Coast Guard responds to oil spill in Terrebonne Bay, Louisiana

Source: United States Coast Guard

News Release

U.S. Coast Guard 8th District Heartland
Contact: 8th District Public Affairs
Office: 504-671-2020
After Hours: 618-225-9008
Eighth District online newsroom

Coast Guard responds to oil spill in Terrebonne Bay, Louisiana

NEW ORLEANS — The Coast Guard is responding to an oil spill Monday after an oil tank platform collapsed at the Hilcorp Caillou Island facility in Terrebonne Bay, Louisiana. 

Coast Guard Marine Safety Unit Houma personnel initially received a notification from the National Response Center stating the platform experienced a structural failure causing a tank to fall into the water and spill the oil.  

Environmental Safety & Health Consulting Services has been hired as the oil spill removal organization. Current response actions include 4,500 feet of containment boom, three skimming vessels, and five response vessels on scene. Hilcorp estimates less than 14,000 gallons of crude oil entered the water.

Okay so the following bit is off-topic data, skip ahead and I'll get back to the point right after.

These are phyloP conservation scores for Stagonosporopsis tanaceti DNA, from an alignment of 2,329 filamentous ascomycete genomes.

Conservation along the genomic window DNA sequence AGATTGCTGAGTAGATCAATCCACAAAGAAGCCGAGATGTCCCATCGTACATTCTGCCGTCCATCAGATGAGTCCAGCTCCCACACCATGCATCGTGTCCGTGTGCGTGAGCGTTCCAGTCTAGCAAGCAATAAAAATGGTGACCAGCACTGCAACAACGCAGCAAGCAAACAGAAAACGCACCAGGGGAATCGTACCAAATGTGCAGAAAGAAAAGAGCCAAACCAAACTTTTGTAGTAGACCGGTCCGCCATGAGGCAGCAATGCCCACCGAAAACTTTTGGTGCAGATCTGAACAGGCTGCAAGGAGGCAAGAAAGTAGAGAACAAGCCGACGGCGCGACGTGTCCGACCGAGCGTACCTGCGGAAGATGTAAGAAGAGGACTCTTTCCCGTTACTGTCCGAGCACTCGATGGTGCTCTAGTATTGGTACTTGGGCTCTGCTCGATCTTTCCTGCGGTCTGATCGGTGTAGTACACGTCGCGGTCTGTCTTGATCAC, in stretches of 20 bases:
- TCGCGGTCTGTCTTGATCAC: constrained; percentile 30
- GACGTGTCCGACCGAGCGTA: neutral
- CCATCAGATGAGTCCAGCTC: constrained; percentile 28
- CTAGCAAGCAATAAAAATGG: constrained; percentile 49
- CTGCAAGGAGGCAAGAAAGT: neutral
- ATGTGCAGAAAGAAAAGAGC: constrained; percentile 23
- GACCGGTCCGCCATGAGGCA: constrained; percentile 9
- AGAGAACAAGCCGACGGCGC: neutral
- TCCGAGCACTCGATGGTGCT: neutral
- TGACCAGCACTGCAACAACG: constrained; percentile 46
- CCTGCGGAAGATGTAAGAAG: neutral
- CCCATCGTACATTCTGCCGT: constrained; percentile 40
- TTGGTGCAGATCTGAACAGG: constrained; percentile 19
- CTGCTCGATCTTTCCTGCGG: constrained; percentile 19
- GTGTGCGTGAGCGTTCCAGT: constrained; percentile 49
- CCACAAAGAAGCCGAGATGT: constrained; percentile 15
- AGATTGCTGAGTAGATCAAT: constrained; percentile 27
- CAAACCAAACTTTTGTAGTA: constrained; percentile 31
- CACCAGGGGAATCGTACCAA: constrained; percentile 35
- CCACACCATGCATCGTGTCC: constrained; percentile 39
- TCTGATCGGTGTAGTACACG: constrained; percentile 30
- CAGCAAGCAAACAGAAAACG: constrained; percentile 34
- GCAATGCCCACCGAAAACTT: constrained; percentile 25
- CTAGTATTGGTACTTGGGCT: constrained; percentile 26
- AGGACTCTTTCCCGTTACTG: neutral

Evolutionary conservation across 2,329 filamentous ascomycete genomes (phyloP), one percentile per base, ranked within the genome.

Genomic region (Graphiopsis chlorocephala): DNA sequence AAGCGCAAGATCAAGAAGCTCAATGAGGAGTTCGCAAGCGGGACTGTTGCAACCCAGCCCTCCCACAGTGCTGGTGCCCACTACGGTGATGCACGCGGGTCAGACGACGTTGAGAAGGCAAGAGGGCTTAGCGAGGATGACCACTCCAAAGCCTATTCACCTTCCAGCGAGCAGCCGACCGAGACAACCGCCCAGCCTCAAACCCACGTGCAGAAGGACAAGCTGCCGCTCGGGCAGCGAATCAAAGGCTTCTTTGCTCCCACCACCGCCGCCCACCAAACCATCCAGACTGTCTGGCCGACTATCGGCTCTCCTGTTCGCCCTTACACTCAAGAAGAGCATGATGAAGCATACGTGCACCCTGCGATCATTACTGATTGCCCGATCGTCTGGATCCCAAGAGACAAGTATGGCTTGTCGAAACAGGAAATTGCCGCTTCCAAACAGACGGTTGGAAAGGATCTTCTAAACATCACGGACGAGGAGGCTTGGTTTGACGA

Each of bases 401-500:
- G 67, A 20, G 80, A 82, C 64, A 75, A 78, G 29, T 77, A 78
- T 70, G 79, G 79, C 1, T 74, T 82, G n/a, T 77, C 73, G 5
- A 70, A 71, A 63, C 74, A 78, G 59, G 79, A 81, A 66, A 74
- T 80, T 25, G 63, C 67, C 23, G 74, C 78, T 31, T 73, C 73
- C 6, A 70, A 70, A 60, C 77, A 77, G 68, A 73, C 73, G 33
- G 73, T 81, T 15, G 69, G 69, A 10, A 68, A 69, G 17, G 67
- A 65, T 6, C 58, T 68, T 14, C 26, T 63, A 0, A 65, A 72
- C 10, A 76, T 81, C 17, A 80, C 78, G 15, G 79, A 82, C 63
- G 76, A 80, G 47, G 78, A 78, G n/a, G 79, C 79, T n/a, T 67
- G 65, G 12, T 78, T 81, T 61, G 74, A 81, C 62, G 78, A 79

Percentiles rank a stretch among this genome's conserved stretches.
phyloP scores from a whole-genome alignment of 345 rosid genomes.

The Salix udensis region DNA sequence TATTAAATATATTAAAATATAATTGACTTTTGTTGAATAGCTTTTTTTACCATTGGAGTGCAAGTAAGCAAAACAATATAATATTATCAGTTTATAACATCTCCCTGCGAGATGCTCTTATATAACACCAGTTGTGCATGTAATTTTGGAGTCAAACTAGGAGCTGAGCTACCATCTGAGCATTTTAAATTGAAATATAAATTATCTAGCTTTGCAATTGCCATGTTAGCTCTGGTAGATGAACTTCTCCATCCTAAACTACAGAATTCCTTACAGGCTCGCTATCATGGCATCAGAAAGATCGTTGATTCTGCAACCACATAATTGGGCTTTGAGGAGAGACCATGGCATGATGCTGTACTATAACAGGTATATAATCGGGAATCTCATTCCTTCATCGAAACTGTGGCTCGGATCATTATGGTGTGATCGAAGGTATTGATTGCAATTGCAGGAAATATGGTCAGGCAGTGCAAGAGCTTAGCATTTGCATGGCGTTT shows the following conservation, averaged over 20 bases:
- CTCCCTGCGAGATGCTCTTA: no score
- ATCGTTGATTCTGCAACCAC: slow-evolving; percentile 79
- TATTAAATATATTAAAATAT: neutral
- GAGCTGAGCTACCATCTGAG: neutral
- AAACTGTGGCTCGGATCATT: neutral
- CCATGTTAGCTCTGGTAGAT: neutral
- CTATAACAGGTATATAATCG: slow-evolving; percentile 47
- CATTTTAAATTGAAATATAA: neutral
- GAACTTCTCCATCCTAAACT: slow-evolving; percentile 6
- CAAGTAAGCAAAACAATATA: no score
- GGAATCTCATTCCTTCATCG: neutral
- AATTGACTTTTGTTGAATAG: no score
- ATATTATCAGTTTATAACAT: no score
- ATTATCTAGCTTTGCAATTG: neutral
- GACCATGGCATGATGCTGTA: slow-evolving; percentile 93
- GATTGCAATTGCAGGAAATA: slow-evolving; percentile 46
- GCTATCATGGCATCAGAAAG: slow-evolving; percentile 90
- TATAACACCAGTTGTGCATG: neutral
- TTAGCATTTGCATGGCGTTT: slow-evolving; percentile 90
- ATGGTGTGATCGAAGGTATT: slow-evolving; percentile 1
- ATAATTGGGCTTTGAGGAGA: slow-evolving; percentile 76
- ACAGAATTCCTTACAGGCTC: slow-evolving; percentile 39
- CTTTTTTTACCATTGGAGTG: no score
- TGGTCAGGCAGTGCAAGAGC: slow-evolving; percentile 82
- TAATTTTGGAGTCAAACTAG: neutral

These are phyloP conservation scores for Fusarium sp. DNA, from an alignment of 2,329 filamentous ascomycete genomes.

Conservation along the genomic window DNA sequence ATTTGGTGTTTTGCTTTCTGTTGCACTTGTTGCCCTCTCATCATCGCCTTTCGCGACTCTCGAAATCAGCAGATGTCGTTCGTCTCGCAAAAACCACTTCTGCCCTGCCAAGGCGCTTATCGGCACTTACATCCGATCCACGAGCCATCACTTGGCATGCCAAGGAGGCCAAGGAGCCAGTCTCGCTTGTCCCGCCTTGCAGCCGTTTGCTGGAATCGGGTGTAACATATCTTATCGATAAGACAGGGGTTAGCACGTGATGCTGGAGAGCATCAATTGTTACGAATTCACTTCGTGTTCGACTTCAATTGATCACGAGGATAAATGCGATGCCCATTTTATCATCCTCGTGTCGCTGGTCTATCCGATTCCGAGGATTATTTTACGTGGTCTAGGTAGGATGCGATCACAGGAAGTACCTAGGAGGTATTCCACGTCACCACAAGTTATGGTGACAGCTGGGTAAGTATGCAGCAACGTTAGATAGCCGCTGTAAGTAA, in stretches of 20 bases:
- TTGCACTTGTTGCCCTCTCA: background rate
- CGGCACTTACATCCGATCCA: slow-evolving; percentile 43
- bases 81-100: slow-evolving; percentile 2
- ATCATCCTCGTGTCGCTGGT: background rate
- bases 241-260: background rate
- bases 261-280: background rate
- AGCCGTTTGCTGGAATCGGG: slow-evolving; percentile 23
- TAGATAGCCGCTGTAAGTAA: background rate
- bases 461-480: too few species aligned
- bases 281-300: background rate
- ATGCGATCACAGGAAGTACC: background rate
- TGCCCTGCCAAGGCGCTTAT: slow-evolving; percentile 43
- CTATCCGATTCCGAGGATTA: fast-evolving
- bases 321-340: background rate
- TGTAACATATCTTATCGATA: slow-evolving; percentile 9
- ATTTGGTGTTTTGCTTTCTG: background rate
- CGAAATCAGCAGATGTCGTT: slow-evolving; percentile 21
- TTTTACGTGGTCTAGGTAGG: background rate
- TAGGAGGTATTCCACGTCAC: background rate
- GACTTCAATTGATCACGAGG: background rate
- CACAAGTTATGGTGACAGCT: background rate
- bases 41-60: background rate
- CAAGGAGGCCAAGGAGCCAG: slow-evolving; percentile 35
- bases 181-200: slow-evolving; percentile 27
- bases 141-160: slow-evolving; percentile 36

There have been no reports of impact to wildlife at this time.

The exact cause of the incident is still under investigation. 

Hilcorp has provided a claims line that people affected by this spill may call: 281-486-5511

For more information follow us on Facebook and Twitter.

-USCG-

Coast Guard, partner organizations conclude removal of pollution threats from sunken ferry in Astoria, OR

Source: United States Coast Guard

News Release  

U.S. Coast Guard 13th District PA Detachment Astoria
Contact: Coast Guard PA Detachment Astoria
Office: (503) 861-6380